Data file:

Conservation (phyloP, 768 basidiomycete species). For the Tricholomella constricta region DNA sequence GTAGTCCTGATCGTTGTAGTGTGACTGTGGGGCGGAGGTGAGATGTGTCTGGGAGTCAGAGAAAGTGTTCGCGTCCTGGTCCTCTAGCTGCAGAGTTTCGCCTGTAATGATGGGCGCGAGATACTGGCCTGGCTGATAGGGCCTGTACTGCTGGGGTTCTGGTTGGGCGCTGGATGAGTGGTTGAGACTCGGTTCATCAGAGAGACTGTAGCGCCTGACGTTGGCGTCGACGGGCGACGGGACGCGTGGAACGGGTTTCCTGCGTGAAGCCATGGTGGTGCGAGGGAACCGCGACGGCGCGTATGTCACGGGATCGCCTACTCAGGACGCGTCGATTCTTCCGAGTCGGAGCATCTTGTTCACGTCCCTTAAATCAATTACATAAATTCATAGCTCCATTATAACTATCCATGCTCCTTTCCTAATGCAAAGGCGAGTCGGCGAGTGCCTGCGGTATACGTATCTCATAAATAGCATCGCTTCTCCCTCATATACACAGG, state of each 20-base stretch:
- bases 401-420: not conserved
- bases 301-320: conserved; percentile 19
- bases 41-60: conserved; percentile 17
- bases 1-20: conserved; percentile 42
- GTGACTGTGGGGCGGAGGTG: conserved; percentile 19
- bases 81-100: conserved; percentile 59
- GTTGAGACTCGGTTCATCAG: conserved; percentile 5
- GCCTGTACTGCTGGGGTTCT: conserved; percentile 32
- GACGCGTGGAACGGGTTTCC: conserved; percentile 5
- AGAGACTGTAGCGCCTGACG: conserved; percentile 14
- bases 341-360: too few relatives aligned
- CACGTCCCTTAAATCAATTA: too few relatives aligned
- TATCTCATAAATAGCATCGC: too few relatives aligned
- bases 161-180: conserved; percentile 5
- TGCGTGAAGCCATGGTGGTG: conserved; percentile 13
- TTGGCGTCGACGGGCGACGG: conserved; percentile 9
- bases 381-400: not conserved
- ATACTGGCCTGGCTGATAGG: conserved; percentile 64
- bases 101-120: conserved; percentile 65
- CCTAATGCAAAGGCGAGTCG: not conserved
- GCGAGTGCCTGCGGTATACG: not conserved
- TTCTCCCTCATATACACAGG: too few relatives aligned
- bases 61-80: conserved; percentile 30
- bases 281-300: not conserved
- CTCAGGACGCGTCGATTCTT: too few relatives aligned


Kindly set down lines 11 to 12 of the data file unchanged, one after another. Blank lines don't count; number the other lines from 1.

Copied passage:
- AGAGACTGTAGCGCCTGACG: conserved; percentile 14
- bases 341-360: too few relatives aligned